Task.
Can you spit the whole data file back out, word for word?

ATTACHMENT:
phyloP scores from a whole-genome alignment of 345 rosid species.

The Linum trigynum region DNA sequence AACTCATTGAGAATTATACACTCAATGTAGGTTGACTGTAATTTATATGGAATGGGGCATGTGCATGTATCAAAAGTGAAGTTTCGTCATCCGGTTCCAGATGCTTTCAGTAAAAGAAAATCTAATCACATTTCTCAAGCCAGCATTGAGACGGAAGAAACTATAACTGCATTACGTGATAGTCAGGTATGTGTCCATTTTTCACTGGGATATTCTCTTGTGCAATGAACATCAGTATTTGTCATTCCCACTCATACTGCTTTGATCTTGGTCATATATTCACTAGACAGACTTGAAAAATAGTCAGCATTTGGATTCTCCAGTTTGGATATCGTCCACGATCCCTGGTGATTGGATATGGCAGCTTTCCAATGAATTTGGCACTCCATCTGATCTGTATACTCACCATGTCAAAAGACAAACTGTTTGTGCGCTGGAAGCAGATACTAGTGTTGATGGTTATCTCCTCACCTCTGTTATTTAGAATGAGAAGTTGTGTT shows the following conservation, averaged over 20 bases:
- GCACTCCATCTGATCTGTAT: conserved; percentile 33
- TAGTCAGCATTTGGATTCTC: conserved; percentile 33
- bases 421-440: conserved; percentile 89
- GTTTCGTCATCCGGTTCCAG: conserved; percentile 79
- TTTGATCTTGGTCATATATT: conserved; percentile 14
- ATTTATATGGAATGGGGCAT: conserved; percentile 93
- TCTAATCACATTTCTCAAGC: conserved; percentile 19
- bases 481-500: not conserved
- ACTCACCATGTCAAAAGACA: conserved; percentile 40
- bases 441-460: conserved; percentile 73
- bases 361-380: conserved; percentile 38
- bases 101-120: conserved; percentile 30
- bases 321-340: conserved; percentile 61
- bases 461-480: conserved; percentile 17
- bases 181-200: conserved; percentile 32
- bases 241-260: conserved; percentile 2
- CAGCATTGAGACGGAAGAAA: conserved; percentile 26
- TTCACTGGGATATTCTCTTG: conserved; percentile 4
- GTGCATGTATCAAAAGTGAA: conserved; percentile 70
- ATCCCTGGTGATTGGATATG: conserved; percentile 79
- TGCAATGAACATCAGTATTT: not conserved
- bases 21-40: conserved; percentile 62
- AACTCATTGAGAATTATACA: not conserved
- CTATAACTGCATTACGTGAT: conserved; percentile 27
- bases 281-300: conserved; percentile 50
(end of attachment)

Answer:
phyloP scores from a whole-genome alignment of 345 rosid species.

The Linum trigynum region DNA sequence AACTCATTGAGAATTATACACTCAATGTAGGTTGACTGTAATTTATATGGAATGGGGCATGTGCATGTATCAAAAGTGAAGTTTCGTCATCCGGTTCCAGATGCTTTCAGTAAAAGAAAATCTAATCACATTTCTCAAGCCAGCATTGAGACGGAAGAAACTATAACTGCATTACGTGATAGTCAGGTATGTGTCCATTTTTCACTGGGATATTCTCTTGTGCAATGAACATCAGTATTTGTCATTCCCACTCATACTGCTTTGATCTTGGTCATATATTCACTAGACAGACTTGAAAAATAGTCAGCATTTGGATTCTCCAGTTTGGATATCGTCCACGATCCCTGGTGATTGGATATGGCAGCTTTCCAATGAATTTGGCACTCCATCTGATCTGTATACTCACCATGTCAAAAGACAAACTGTTTGTGCGCTGGAAGCAGATACTAGTGTTGATGGTTATCTCCTCACCTCTGTTATTTAGAATGAGAAGTTGTGTT shows the following conservation, averaged over 20 bases:
- GCACTCCATCTGATCTGTAT: conserved; percentile 33
- TAGTCAGCATTTGGATTCTC: conserved; percentile 33
- bases 421-440: conserved; percentile 89
- GTTTCGTCATCCGGTTCCAG: conserved; percentile 79
- TTTGATCTTGGTCATATATT: conserved; percentile 14
- ATTTATATGGAATGGGGCAT: conserved; percentile 93
- TCTAATCACATTTCTCAAGC: conserved; percentile 19
- bases 481-500: not conserved
- ACTCACCATGTCAAAAGACA: conserved; percentile 40
- bases 441-460: conserved; percentile 73
- bases 361-380: conserved; percentile 38
- bases 101-120: conserved; percentile 30
- bases 321-340: conserved; percentile 61
- bases 461-480: conserved; percentile 17
- bases 181-200: conserved; percentile 32
- bases 241-260: conserved; percentile 2
- CAGCATTGAGACGGAAGAAA: conserved; percentile 26
- TTCACTGGGATATTCTCTTG: conserved; percentile 4
- GTGCATGTATCAAAAGTGAA: conserved; percentile 70
- ATCCCTGGTGATTGGATATG: conserved; percentile 79
- TGCAATGAACATCAGTATTT: not conserved
- bases 21-40: conserved; percentile 62
- AACTCATTGAGAATTATACA: not conserved
- CTATAACTGCATTACGTGAT: conserved; percentile 27
- bases 281-300: conserved; percentile 50